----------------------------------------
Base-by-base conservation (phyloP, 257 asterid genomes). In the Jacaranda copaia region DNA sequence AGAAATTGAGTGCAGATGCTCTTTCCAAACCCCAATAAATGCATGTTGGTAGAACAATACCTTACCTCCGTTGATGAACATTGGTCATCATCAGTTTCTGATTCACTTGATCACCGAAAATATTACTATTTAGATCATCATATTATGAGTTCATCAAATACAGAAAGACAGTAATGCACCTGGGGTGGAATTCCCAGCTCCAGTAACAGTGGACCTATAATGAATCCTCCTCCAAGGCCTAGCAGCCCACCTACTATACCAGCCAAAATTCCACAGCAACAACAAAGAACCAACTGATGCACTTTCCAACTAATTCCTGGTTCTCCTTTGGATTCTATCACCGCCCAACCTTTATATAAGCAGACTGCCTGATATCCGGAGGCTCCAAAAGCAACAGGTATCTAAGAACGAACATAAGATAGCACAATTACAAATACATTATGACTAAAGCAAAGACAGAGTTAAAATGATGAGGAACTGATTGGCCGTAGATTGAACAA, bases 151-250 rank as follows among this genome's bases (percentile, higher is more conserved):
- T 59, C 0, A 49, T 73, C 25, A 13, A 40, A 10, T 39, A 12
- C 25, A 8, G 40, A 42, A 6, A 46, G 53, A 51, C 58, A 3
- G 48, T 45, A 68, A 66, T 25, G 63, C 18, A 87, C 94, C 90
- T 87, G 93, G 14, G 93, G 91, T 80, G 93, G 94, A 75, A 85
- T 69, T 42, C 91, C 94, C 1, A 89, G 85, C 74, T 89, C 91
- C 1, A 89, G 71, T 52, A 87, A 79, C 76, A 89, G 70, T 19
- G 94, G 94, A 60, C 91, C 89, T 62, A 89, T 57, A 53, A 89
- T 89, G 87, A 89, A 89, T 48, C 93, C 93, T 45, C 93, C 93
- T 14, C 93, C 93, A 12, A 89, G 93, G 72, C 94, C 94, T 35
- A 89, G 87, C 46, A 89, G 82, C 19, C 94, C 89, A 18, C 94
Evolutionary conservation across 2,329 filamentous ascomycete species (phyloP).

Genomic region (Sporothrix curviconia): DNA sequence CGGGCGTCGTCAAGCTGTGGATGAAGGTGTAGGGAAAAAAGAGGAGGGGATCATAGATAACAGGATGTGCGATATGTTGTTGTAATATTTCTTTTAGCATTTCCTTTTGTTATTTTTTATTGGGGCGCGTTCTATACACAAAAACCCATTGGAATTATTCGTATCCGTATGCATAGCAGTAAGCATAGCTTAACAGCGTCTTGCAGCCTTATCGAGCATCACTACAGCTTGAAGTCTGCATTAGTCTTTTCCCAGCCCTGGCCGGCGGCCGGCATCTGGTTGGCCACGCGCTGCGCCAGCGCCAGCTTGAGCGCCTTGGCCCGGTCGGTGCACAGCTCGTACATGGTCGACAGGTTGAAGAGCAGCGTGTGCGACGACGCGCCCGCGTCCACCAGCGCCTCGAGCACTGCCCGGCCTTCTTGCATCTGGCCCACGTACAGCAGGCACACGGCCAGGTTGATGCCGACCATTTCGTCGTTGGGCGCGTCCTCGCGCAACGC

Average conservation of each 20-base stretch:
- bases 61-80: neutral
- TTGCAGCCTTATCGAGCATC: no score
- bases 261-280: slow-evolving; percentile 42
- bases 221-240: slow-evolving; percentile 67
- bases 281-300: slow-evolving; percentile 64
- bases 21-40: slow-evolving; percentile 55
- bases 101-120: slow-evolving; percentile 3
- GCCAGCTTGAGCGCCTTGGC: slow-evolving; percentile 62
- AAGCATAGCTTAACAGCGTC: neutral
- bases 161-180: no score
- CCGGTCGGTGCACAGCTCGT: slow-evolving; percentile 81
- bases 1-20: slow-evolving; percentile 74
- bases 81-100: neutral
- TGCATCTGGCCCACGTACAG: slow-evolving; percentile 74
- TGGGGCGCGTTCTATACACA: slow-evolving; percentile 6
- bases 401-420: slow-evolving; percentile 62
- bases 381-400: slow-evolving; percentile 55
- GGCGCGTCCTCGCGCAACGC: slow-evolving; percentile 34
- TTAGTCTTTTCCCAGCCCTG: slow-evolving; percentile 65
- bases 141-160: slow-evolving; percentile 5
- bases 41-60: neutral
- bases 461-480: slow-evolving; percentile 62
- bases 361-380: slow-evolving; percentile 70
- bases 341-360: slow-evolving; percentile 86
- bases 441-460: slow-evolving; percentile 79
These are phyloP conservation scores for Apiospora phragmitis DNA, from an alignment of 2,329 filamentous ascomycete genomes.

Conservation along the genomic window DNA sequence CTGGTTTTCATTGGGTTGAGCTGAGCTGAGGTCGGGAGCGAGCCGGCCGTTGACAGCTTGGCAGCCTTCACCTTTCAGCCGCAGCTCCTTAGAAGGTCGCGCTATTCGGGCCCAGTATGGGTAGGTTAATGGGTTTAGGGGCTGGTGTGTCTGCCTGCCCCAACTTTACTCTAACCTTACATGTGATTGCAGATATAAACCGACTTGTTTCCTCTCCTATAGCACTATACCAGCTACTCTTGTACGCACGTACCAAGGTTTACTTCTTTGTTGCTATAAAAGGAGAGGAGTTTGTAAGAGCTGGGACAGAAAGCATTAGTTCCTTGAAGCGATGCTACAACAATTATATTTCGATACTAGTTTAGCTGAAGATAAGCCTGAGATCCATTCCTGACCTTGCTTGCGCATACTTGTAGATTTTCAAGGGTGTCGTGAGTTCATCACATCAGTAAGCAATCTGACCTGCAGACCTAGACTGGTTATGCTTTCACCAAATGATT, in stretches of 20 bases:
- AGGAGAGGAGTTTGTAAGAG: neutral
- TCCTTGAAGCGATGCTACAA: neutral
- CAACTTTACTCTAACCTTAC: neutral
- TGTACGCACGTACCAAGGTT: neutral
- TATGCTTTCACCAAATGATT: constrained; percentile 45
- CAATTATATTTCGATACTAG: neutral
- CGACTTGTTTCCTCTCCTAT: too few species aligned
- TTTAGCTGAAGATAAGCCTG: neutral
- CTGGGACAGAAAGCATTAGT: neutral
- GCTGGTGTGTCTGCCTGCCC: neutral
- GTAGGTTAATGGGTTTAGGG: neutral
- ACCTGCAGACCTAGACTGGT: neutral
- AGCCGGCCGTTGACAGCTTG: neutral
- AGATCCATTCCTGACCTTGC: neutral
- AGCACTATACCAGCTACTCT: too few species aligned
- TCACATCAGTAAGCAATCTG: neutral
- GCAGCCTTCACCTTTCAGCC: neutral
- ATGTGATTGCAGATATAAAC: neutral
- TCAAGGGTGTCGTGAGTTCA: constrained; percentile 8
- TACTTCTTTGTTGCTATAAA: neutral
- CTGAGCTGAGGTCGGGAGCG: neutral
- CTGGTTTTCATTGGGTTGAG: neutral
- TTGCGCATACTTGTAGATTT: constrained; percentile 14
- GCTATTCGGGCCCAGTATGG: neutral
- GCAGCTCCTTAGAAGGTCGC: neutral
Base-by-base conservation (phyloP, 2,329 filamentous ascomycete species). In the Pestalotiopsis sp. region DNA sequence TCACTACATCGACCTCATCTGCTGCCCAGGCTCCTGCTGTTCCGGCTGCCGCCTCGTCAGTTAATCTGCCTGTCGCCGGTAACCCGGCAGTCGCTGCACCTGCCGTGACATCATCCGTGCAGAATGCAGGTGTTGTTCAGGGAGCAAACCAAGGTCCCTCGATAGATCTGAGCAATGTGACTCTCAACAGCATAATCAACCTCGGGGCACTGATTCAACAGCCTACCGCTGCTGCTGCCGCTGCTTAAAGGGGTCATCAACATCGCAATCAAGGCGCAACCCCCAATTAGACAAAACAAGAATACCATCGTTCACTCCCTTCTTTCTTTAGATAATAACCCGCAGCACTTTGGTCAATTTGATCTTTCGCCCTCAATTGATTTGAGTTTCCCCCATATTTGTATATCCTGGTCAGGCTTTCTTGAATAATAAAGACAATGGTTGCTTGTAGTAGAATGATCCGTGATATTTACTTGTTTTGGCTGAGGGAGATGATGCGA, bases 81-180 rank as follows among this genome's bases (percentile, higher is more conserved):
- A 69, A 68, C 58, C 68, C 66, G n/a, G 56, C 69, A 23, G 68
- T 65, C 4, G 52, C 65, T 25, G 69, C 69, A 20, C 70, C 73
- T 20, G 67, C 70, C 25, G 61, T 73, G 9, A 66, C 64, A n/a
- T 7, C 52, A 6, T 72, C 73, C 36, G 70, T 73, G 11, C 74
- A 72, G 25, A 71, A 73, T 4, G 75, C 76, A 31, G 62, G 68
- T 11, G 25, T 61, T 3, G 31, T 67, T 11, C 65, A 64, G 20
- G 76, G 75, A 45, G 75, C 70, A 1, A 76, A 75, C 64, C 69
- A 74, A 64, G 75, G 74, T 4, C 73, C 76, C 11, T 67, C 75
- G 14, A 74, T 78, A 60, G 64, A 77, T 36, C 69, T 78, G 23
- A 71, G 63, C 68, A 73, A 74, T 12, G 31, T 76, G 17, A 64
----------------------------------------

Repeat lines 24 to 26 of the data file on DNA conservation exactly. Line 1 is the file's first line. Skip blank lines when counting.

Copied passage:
- bases 161-180: no score
- CCGGTCGGTGCACAGCTCGT: slow-evolving; percentile 81
- bases 1-20: slow-evolving; percentile 74